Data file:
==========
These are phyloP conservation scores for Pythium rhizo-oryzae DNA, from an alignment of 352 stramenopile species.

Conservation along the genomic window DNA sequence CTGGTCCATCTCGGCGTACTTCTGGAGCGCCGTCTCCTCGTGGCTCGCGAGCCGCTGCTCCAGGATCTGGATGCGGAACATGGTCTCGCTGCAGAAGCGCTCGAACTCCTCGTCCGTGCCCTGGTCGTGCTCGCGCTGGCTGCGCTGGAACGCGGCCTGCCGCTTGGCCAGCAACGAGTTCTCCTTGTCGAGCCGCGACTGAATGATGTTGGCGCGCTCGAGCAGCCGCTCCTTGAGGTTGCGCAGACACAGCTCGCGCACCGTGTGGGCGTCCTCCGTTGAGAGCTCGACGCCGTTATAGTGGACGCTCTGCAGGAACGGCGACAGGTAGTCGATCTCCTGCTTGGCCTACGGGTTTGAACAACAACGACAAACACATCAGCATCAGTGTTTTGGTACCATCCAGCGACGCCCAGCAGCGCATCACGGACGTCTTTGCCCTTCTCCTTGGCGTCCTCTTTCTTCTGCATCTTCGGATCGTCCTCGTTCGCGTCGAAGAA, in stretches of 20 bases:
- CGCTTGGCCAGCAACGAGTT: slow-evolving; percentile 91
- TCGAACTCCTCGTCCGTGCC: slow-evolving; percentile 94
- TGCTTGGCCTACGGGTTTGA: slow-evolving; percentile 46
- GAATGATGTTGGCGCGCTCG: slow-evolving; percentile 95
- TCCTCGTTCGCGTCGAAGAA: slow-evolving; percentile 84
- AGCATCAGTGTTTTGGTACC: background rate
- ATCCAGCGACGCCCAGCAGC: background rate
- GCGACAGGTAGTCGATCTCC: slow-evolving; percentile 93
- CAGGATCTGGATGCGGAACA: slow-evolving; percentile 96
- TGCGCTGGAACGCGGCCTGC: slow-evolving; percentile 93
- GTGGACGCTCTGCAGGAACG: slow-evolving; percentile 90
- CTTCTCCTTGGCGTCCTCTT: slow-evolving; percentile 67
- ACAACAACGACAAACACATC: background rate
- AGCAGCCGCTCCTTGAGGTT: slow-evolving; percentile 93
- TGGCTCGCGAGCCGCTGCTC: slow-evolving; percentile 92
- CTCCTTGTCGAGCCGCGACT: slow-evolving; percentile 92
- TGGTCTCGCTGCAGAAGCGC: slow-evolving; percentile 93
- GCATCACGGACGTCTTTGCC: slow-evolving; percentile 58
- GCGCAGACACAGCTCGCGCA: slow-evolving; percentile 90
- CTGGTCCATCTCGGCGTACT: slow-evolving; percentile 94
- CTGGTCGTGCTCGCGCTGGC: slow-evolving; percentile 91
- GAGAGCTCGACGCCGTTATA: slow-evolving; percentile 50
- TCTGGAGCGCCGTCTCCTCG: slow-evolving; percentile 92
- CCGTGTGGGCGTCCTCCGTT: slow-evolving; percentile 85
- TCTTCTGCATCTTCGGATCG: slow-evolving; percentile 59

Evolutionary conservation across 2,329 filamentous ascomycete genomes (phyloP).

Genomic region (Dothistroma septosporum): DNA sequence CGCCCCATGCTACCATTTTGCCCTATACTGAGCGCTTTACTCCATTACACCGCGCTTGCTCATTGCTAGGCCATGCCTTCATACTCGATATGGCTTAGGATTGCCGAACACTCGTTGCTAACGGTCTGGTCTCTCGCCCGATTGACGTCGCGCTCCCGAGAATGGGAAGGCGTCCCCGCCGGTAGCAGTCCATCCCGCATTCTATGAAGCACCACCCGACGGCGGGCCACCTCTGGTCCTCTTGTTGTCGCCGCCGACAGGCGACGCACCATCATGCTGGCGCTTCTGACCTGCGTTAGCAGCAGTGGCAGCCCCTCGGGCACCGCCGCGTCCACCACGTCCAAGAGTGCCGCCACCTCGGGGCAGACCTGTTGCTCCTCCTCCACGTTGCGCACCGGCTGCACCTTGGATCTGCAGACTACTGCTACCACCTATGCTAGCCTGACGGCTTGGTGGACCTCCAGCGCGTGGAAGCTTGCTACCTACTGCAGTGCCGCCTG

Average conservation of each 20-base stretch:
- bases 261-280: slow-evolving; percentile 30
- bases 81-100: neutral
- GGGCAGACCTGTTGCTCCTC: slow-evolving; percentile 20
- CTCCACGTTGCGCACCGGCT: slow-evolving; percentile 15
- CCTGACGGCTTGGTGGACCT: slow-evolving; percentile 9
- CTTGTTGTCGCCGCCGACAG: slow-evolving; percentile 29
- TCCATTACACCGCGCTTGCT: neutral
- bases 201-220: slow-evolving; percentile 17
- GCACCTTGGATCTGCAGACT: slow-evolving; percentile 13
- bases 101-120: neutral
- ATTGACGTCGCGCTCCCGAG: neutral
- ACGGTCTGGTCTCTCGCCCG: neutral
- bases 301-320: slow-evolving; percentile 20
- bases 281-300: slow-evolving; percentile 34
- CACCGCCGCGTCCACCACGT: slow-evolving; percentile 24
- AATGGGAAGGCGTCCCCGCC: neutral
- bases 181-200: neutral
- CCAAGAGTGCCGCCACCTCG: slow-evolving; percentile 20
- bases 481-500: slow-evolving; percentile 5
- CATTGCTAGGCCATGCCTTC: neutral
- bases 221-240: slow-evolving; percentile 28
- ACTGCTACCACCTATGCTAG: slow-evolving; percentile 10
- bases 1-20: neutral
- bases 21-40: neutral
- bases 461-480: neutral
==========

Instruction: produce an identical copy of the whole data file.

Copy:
These are phyloP conservation scores for Pythium rhizo-oryzae DNA, from an alignment of 352 stramenopile species.

Conservation along the genomic window DNA sequence CTGGTCCATCTCGGCGTACTTCTGGAGCGCCGTCTCCTCGTGGCTCGCGAGCCGCTGCTCCAGGATCTGGATGCGGAACATGGTCTCGCTGCAGAAGCGCTCGAACTCCTCGTCCGTGCCCTGGTCGTGCTCGCGCTGGCTGCGCTGGAACGCGGCCTGCCGCTTGGCCAGCAACGAGTTCTCCTTGTCGAGCCGCGACTGAATGATGTTGGCGCGCTCGAGCAGCCGCTCCTTGAGGTTGCGCAGACACAGCTCGCGCACCGTGTGGGCGTCCTCCGTTGAGAGCTCGACGCCGTTATAGTGGACGCTCTGCAGGAACGGCGACAGGTAGTCGATCTCCTGCTTGGCCTACGGGTTTGAACAACAACGACAAACACATCAGCATCAGTGTTTTGGTACCATCCAGCGACGCCCAGCAGCGCATCACGGACGTCTTTGCCCTTCTCCTTGGCGTCCTCTTTCTTCTGCATCTTCGGATCGTCCTCGTTCGCGTCGAAGAA, in stretches of 20 bases:
- CGCTTGGCCAGCAACGAGTT: slow-evolving; percentile 91
- TCGAACTCCTCGTCCGTGCC: slow-evolving; percentile 94
- TGCTTGGCCTACGGGTTTGA: slow-evolving; percentile 46
- GAATGATGTTGGCGCGCTCG: slow-evolving; percentile 95
- TCCTCGTTCGCGTCGAAGAA: slow-evolving; percentile 84
- AGCATCAGTGTTTTGGTACC: background rate
- ATCCAGCGACGCCCAGCAGC: background rate
- GCGACAGGTAGTCGATCTCC: slow-evolving; percentile 93
- CAGGATCTGGATGCGGAACA: slow-evolving; percentile 96
- TGCGCTGGAACGCGGCCTGC: slow-evolving; percentile 93
- GTGGACGCTCTGCAGGAACG: slow-evolving; percentile 90
- CTTCTCCTTGGCGTCCTCTT: slow-evolving; percentile 67
- ACAACAACGACAAACACATC: background rate
- AGCAGCCGCTCCTTGAGGTT: slow-evolving; percentile 93
- TGGCTCGCGAGCCGCTGCTC: slow-evolving; percentile 92
- CTCCTTGTCGAGCCGCGACT: slow-evolving; percentile 92
- TGGTCTCGCTGCAGAAGCGC: slow-evolving; percentile 93
- GCATCACGGACGTCTTTGCC: slow-evolving; percentile 58
- GCGCAGACACAGCTCGCGCA: slow-evolving; percentile 90
- CTGGTCCATCTCGGCGTACT: slow-evolving; percentile 94
- CTGGTCGTGCTCGCGCTGGC: slow-evolving; percentile 91
- GAGAGCTCGACGCCGTTATA: slow-evolving; percentile 50
- TCTGGAGCGCCGTCTCCTCG: slow-evolving; percentile 92
- CCGTGTGGGCGTCCTCCGTT: slow-evolving; percentile 85
- TCTTCTGCATCTTCGGATCG: slow-evolving; percentile 59

Evolutionary conservation across 2,329 filamentous ascomycete genomes (phyloP).

Genomic region (Dothistroma septosporum): DNA sequence CGCCCCATGCTACCATTTTGCCCTATACTGAGCGCTTTACTCCATTACACCGCGCTTGCTCATTGCTAGGCCATGCCTTCATACTCGATATGGCTTAGGATTGCCGAACACTCGTTGCTAACGGTCTGGTCTCTCGCCCGATTGACGTCGCGCTCCCGAGAATGGGAAGGCGTCCCCGCCGGTAGCAGTCCATCCCGCATTCTATGAAGCACCACCCGACGGCGGGCCACCTCTGGTCCTCTTGTTGTCGCCGCCGACAGGCGACGCACCATCATGCTGGCGCTTCTGACCTGCGTTAGCAGCAGTGGCAGCCCCTCGGGCACCGCCGCGTCCACCACGTCCAAGAGTGCCGCCACCTCGGGGCAGACCTGTTGCTCCTCCTCCACGTTGCGCACCGGCTGCACCTTGGATCTGCAGACTACTGCTACCACCTATGCTAGCCTGACGGCTTGGTGGACCTCCAGCGCGTGGAAGCTTGCTACCTACTGCAGTGCCGCCTG

Average conservation of each 20-base stretch:
- bases 261-280: slow-evolving; percentile 30
- bases 81-100: neutral
- GGGCAGACCTGTTGCTCCTC: slow-evolving; percentile 20
- CTCCACGTTGCGCACCGGCT: slow-evolving; percentile 15
- CCTGACGGCTTGGTGGACCT: slow-evolving; percentile 9
- CTTGTTGTCGCCGCCGACAG: slow-evolving; percentile 29
- TCCATTACACCGCGCTTGCT: neutral
- bases 201-220: slow-evolving; percentile 17
- GCACCTTGGATCTGCAGACT: slow-evolving; percentile 13
- bases 101-120: neutral
- ATTGACGTCGCGCTCCCGAG: neutral
- ACGGTCTGGTCTCTCGCCCG: neutral
- bases 301-320: slow-evolving; percentile 20
- bases 281-300: slow-evolving; percentile 34
- CACCGCCGCGTCCACCACGT: slow-evolving; percentile 24
- AATGGGAAGGCGTCCCCGCC: neutral
- bases 181-200: neutral
- CCAAGAGTGCCGCCACCTCG: slow-evolving; percentile 20
- bases 481-500: slow-evolving; percentile 5
- CATTGCTAGGCCATGCCTTC: neutral
- bases 221-240: slow-evolving; percentile 28
- ACTGCTACCACCTATGCTAG: slow-evolving; percentile 10
- bases 1-20: neutral
- bases 21-40: neutral
- bases 461-480: neutral